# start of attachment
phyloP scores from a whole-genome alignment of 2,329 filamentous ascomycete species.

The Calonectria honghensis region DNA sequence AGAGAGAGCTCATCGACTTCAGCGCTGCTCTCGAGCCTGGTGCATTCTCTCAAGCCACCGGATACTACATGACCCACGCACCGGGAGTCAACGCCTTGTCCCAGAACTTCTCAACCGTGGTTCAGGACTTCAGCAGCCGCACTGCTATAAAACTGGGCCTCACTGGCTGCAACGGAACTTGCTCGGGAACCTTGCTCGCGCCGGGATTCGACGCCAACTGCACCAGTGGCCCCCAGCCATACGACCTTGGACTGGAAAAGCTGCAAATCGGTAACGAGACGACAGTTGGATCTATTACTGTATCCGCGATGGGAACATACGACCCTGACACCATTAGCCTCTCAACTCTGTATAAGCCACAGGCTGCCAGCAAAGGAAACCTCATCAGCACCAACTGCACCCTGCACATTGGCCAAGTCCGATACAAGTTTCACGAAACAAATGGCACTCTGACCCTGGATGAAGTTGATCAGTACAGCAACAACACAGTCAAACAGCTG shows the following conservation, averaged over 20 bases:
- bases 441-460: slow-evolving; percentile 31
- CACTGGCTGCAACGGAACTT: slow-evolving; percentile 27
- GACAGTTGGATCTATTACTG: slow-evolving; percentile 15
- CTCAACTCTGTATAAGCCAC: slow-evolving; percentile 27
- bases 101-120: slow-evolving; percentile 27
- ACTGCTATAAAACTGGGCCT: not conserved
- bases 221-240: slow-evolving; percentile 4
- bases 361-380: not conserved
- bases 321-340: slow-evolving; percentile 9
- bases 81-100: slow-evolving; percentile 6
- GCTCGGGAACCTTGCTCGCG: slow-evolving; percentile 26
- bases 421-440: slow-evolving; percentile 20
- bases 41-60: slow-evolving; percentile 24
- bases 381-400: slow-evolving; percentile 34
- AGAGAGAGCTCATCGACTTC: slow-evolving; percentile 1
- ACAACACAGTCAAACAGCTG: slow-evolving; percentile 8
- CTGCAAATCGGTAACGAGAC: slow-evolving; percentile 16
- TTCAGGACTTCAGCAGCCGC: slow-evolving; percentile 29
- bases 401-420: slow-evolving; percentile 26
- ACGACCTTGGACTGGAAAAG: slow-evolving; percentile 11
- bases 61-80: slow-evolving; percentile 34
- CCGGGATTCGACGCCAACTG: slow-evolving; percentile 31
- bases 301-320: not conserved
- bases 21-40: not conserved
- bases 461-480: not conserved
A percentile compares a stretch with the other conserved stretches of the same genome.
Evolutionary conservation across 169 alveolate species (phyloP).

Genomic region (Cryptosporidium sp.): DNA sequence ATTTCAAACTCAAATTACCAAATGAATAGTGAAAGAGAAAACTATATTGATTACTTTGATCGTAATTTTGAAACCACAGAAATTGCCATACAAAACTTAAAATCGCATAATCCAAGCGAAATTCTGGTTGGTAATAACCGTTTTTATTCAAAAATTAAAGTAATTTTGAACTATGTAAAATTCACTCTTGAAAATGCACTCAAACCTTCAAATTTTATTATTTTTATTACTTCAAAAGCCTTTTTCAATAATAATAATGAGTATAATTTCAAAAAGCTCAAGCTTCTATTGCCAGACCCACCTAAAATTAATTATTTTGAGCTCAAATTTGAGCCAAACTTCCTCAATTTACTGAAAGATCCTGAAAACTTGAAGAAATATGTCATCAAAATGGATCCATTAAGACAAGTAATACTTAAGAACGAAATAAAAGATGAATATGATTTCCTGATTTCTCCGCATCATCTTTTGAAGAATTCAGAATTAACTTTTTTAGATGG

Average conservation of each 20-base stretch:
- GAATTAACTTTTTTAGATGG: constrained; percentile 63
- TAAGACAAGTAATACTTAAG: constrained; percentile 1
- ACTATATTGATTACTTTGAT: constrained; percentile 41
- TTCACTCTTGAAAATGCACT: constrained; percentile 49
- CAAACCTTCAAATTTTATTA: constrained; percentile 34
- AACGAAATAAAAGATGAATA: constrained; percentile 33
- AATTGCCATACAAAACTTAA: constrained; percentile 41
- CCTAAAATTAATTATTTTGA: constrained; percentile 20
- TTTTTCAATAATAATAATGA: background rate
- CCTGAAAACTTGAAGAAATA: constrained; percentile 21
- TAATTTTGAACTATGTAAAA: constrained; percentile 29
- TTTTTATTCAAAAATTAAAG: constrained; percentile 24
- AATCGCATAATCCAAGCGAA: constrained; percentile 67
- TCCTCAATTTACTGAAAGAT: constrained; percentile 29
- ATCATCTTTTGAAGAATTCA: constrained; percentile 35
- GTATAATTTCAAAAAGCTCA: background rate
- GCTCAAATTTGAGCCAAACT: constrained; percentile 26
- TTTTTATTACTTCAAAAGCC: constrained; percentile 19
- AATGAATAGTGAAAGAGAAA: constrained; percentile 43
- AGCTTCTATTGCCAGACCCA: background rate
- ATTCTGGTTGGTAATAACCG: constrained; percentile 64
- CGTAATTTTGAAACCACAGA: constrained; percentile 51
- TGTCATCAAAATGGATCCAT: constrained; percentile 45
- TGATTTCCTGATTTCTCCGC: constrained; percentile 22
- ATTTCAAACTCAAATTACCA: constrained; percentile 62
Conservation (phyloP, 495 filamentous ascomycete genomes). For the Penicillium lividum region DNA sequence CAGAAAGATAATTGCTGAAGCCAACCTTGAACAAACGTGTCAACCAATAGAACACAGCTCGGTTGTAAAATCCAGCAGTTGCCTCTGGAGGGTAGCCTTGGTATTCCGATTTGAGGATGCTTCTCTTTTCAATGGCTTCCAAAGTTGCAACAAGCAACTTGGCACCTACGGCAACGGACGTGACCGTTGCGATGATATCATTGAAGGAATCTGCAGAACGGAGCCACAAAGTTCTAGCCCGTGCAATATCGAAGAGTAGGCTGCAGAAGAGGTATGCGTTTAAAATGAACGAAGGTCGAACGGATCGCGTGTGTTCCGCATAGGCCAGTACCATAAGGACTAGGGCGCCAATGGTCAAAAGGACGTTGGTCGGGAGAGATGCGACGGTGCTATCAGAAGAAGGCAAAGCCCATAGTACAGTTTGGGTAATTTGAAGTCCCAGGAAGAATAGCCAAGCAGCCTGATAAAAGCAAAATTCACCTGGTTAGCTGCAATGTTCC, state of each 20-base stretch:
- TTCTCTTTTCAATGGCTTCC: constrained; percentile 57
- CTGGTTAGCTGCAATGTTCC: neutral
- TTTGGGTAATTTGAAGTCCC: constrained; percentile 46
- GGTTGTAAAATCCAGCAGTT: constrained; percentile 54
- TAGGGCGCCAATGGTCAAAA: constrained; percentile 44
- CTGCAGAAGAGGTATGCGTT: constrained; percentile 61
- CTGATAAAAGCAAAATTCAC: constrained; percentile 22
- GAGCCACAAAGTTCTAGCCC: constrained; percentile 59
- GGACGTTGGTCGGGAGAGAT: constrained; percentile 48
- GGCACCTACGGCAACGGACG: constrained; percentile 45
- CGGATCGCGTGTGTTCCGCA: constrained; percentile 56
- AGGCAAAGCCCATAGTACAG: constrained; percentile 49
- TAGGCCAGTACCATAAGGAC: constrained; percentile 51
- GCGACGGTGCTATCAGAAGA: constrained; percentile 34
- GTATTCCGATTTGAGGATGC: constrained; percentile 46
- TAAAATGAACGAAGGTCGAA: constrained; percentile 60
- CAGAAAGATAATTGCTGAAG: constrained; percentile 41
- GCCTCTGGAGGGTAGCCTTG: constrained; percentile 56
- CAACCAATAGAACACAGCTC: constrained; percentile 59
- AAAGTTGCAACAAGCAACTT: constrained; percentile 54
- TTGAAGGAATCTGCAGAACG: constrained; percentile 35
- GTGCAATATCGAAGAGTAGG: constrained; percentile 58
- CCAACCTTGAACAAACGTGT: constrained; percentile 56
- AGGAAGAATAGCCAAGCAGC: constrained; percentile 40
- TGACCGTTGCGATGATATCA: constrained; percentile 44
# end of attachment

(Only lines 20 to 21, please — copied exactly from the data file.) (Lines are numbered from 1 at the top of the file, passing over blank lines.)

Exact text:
- TTCAGGACTTCAGCAGCCGC: slow-evolving; percentile 29
- bases 401-420: slow-evolving; percentile 26